Cosenza Film Spring, Martone: “Festivals are important”


By John

The magic of cinema has enchanted Cosenza. Last night, at the traditional theater Alfonso Rendano a red carpet with many stars of the big screen closed the tenth edition of the “Spring of Italian Cinema – Federico II Award”.

Supported by the Calabria Film Commission, as part of the “Beautiful as Cinema” project, and accompanied “by the hand” by Pino Citrigno, president of Anec Calabria, the event was treated to a lounge full of truly important guests. Supported by the public on special occasions. Guest star Alessandro Borghi received the Federico II award for the film “The Eight Mountains”, created by Citrigno and the artistic director of the Festival Massimo Galimberti. Borghi is one of the most requested and loved actors on the Italian scene and beyond, given that thanks to the TV series “Diavoli”, an international production, he has managed to be appreciated even outside his homeland. Together with him, other great actors intervened such as Edoardo Leo, protagonist of “The Order of Time” by Liliana Cavani, Francesco Di Leva, Lodo Guenzi, Giulia Andò, and the directors Roberto Andò, Vincenzo Pirrotta, Alessandro Grande and Mario Martone. In short, a truly exceptional audience that brought prestige and closed the event dedicated to local cinema in an exciting way.

Shortly before the show began, we met one of the most anticipated guests, Mario Martone, Neapolitan director and screenwriter. His film, “Nostalgia”, which stars Pierfrancesco Favino and Francesco Di Leva – who was also present last night in Cosenza – was screened a few days ago as part of the Primavera del Cinema. Furthermore, again by Martone, the beautiful “Laggiù somebody loves me” docufilm on Massimo Troisi which gave us an authentic profile of the Neapolitan artist, through fragments and testimonies which have the great merit of not being banally celebratory or nostalgic, but of dig deep to expose Troisi’s fraudulent soul. The comparison to François Truffaut’s Antoine Doinel fits wonderfully on the “poetics” of the boy from San Giorgio a Cremano exactly like that mask that the actor Troisi built on the weaknesses of the man Troisi, increasing his weight and scope.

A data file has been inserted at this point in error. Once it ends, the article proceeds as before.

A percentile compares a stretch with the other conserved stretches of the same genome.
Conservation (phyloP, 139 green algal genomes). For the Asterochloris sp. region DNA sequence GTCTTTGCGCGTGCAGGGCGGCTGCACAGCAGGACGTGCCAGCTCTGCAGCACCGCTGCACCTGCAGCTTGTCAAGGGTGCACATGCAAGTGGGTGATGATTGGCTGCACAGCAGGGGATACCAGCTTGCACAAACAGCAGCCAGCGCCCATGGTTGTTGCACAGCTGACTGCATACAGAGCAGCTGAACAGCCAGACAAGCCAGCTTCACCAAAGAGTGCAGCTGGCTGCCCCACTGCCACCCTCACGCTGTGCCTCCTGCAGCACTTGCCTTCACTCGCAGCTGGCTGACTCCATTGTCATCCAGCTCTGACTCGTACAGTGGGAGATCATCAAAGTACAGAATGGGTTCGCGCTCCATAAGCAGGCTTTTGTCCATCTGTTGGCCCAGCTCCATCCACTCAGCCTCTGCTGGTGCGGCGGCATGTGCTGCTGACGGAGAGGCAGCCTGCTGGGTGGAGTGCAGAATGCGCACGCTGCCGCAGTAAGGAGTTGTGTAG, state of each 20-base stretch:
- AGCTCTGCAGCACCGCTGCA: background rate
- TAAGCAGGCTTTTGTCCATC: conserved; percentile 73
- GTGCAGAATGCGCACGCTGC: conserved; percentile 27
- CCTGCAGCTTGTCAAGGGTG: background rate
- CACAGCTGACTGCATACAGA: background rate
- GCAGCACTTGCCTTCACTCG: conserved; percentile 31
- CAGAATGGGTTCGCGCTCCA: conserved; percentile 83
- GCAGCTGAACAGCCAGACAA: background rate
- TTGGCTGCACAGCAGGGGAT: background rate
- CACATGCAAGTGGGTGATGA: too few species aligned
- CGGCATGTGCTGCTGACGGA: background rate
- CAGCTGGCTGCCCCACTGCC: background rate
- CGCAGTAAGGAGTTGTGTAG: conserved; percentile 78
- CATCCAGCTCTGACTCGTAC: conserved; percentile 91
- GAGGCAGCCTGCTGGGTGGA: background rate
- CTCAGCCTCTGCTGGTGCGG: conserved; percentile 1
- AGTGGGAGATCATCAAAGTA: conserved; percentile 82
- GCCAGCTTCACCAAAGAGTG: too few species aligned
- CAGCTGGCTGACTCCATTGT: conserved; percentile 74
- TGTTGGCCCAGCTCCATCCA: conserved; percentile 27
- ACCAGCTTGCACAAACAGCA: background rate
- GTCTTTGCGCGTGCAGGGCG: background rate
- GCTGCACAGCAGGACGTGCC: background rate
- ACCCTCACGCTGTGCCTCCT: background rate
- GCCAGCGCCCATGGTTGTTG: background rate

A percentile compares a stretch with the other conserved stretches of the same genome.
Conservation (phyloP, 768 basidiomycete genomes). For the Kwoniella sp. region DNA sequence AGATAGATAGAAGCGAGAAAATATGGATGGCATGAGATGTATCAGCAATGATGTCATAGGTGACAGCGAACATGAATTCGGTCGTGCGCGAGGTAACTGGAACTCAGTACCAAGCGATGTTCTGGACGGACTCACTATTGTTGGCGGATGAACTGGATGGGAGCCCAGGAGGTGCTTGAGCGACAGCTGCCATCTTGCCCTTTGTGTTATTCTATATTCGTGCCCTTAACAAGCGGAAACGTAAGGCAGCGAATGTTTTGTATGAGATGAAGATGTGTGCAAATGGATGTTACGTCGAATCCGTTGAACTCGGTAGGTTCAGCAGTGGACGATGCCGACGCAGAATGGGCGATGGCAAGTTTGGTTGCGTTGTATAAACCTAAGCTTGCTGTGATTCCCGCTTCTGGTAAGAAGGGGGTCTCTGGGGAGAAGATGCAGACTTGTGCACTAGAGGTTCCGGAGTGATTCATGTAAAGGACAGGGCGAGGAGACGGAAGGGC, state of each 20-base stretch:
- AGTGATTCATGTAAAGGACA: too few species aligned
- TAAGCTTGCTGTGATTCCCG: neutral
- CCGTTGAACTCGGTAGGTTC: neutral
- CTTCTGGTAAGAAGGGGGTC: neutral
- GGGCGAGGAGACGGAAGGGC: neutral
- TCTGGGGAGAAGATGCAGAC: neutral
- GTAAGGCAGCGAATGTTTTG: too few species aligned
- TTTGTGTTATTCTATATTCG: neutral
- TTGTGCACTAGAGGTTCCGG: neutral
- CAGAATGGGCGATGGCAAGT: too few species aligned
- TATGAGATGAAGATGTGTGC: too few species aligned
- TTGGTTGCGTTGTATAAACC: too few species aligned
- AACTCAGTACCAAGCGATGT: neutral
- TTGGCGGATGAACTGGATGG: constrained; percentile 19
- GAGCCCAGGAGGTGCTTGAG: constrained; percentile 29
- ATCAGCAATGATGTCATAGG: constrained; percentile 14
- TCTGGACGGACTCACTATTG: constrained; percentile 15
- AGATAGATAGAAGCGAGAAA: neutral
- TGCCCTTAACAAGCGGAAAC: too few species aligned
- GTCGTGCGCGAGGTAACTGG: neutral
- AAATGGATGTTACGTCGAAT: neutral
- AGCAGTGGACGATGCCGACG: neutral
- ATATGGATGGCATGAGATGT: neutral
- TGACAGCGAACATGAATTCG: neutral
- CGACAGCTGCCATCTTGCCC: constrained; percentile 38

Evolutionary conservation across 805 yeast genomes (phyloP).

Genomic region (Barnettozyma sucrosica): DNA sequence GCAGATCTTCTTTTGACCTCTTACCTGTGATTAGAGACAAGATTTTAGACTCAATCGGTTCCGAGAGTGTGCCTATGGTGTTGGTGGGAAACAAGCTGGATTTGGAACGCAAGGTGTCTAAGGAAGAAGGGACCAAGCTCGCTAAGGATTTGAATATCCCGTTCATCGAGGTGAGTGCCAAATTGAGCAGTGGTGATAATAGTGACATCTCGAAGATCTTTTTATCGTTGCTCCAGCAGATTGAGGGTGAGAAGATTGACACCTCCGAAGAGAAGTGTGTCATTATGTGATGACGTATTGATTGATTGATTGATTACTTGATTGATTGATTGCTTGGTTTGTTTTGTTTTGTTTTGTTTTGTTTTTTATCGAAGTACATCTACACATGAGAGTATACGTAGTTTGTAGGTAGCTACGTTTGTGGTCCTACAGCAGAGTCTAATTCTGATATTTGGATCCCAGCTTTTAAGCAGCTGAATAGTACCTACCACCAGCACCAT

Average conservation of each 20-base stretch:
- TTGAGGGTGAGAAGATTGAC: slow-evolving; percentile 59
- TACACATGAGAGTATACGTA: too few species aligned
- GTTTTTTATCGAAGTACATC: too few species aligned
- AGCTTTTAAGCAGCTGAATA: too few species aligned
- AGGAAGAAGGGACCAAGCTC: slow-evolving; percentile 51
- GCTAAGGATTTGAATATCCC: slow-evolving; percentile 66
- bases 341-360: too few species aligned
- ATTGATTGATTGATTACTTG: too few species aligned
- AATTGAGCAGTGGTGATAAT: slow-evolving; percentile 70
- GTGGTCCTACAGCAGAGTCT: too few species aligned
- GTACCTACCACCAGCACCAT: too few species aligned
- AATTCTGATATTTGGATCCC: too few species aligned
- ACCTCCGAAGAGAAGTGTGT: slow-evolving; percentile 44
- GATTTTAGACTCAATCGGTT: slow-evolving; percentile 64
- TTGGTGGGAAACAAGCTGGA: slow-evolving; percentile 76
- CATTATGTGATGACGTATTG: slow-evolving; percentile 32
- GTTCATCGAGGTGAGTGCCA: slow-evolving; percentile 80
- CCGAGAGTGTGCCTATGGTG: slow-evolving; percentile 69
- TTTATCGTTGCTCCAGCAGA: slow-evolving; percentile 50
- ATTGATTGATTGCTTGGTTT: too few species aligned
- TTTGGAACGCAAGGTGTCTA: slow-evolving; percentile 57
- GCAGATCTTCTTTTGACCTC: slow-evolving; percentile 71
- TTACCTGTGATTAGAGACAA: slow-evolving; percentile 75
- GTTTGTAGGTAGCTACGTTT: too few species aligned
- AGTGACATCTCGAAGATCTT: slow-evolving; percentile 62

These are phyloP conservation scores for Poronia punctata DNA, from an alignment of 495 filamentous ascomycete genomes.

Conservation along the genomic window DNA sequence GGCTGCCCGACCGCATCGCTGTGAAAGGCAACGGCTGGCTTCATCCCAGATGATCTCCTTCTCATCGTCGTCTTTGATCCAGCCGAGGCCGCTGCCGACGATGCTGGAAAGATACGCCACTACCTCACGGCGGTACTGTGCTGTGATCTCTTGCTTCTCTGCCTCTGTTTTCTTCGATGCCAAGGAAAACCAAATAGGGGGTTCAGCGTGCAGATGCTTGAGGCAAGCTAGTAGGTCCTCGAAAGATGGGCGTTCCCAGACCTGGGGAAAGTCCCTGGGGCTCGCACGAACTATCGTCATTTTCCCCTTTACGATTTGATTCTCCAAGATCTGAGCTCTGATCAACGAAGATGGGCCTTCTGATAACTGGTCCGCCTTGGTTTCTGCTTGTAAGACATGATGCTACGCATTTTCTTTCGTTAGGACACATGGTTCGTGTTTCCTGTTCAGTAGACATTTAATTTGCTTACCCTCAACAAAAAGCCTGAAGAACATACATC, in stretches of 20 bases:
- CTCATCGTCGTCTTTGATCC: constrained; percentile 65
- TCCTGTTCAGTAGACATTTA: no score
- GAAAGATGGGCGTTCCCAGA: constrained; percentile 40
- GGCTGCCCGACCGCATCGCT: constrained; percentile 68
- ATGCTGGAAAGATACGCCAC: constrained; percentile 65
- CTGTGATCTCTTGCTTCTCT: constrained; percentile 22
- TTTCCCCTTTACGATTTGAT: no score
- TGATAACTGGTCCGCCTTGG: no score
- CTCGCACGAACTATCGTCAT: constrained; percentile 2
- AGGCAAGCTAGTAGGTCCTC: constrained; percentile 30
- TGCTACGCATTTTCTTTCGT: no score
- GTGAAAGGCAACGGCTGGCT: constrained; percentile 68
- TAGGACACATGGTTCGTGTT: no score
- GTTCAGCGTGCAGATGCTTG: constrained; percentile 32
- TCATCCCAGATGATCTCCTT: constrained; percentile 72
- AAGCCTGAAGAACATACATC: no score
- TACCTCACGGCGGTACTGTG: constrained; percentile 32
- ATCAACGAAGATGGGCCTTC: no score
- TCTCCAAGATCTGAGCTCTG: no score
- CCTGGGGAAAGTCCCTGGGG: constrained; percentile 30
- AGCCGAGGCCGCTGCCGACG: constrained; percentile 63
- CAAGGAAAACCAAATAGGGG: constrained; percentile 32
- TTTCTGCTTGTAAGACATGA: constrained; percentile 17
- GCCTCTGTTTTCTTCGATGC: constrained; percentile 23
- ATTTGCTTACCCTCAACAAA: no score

In “Someone Loves Me Over There”, the comparison with Truffaut’s Antoine Doinel gives the incipit to the film, but I seemed to understand that it was a mere literary-cinematographic collocation, because Troisi is not easily categorised, as can be seen from the rest of the film…

«Yes, but the incipit was born thinking about the fact that as kids, few of us thought of him as our nouvelle vague director for many reasons. So shooting a documentary on Massimo Troisi, after so many years, it was nice to start from that suggestion. And then naturally, his universe was articulated and complex, and I tried to tell it with love.”
«I don’t talk about space, but about humanity. Naples is the place I know best and that I use to tell my stories.”

Remembering Troisi and his declared and disenchanted war on pizza and mandolin, how difficult is it to describe Naples without falling into clichés?

«Naples is a big city. And in this greatness, of course, it becomes very easy not to fall into clichés. I think the recipe is contained in the look. You just need to have the right look. And then, sometimes, even clichés are funny. It’s fun to be able to use them. We have nothing against pizza and mandolins.”

“Nostalgia” is the film that was screened here at the “Primavera del Cinema”… nostalgia is a word that sometimes evokes ghosts of the past, but you can decide to push them back and continue living in the present. Felice decides to stay in Naples, not to betray his old friend, to come to terms with that uncomfortable past…

«This certainly happens with Naples. We return to the human I seek within Naples, that concept we mentioned previously. And it is a universal human. In this case, I can confidently say that anyone can feel the theme of returning after a long absence. Regardless of the magnet that produces a city with a strong character like Naples. The return, the past is like a labyrinth. You begin your journey, but if you look back it doesn’t mean that you will be able to find the door to exit. And it is precisely thanks to this universality of the message that “Nostalgia” had great international success.”

In these 9 days of film festival, here in Cosenza, we have seen the theaters full again. Now that TV platforms have started producing films exclusively for the small screen, are American blockbusters and festivals the last bastion to fill cinemas?

«Yes, the festivals are all very important. Because they represent moments of aggregation, reflection, reasoning about films. A good film produces a cascade effect on the sensations of the spectators. When you watch a good movie at the cinema, then you go out and talk about it with your friends. You make them curious. They go and watch it too. Discussions, comparisons and dialogues are created. You argue, you argue, in short a certain pathos is created, somehow a little magic that is alive. And in a context like a festival these emotions are accentuated. And it’s the best thing for those who love cinema.”